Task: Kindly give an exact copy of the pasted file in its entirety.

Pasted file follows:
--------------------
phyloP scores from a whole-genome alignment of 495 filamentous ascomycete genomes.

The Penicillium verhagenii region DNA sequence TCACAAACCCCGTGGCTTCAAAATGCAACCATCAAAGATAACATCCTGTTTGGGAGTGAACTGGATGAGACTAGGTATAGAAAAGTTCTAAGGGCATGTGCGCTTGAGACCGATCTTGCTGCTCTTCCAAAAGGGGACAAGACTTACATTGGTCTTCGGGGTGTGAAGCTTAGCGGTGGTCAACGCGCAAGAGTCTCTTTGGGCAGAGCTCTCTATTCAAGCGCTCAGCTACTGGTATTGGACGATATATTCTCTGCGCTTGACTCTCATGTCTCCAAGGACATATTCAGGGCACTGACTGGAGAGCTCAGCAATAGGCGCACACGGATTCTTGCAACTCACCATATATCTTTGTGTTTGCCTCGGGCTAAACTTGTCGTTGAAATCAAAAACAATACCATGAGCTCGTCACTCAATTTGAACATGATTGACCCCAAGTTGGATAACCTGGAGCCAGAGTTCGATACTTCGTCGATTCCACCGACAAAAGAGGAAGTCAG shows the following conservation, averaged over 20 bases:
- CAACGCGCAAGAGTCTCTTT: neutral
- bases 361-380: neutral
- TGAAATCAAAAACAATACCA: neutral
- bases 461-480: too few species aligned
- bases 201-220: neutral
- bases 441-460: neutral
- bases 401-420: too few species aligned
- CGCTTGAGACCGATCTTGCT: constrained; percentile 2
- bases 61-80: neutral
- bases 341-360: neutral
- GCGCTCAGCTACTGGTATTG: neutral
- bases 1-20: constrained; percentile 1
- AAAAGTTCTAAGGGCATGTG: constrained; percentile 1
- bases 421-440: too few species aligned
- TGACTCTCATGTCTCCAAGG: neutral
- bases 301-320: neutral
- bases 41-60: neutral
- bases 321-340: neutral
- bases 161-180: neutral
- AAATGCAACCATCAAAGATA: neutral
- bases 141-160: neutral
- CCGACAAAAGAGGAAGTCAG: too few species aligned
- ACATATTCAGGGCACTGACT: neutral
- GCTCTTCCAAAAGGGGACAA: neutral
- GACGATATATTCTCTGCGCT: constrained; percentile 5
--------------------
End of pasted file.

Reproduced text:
phyloP scores from a whole-genome alignment of 495 filamentous ascomycete genomes.

The Penicillium verhagenii region DNA sequence TCACAAACCCCGTGGCTTCAAAATGCAACCATCAAAGATAACATCCTGTTTGGGAGTGAACTGGATGAGACTAGGTATAGAAAAGTTCTAAGGGCATGTGCGCTTGAGACCGATCTTGCTGCTCTTCCAAAAGGGGACAAGACTTACATTGGTCTTCGGGGTGTGAAGCTTAGCGGTGGTCAACGCGCAAGAGTCTCTTTGGGCAGAGCTCTCTATTCAAGCGCTCAGCTACTGGTATTGGACGATATATTCTCTGCGCTTGACTCTCATGTCTCCAAGGACATATTCAGGGCACTGACTGGAGAGCTCAGCAATAGGCGCACACGGATTCTTGCAACTCACCATATATCTTTGTGTTTGCCTCGGGCTAAACTTGTCGTTGAAATCAAAAACAATACCATGAGCTCGTCACTCAATTTGAACATGATTGACCCCAAGTTGGATAACCTGGAGCCAGAGTTCGATACTTCGTCGATTCCACCGACAAAAGAGGAAGTCAG shows the following conservation, averaged over 20 bases:
- CAACGCGCAAGAGTCTCTTT: neutral
- bases 361-380: neutral
- TGAAATCAAAAACAATACCA: neutral
- bases 461-480: too few species aligned
- bases 201-220: neutral
- bases 441-460: neutral
- bases 401-420: too few species aligned
- CGCTTGAGACCGATCTTGCT: constrained; percentile 2
- bases 61-80: neutral
- bases 341-360: neutral
- GCGCTCAGCTACTGGTATTG: neutral
- bases 1-20: constrained; percentile 1
- AAAAGTTCTAAGGGCATGTG: constrained; percentile 1
- bases 421-440: too few species aligned
- TGACTCTCATGTCTCCAAGG: neutral
- bases 301-320: neutral
- bases 41-60: neutral
- bases 321-340: neutral
- bases 161-180: neutral
- AAATGCAACCATCAAAGATA: neutral
- bases 141-160: neutral
- CCGACAAAAGAGGAAGTCAG: too few species aligned
- ACATATTCAGGGCACTGACT: neutral
- GCTCTTCCAAAAGGGGACAA: neutral
- GACGATATATTCTCTGCGCT: constrained; percentile 5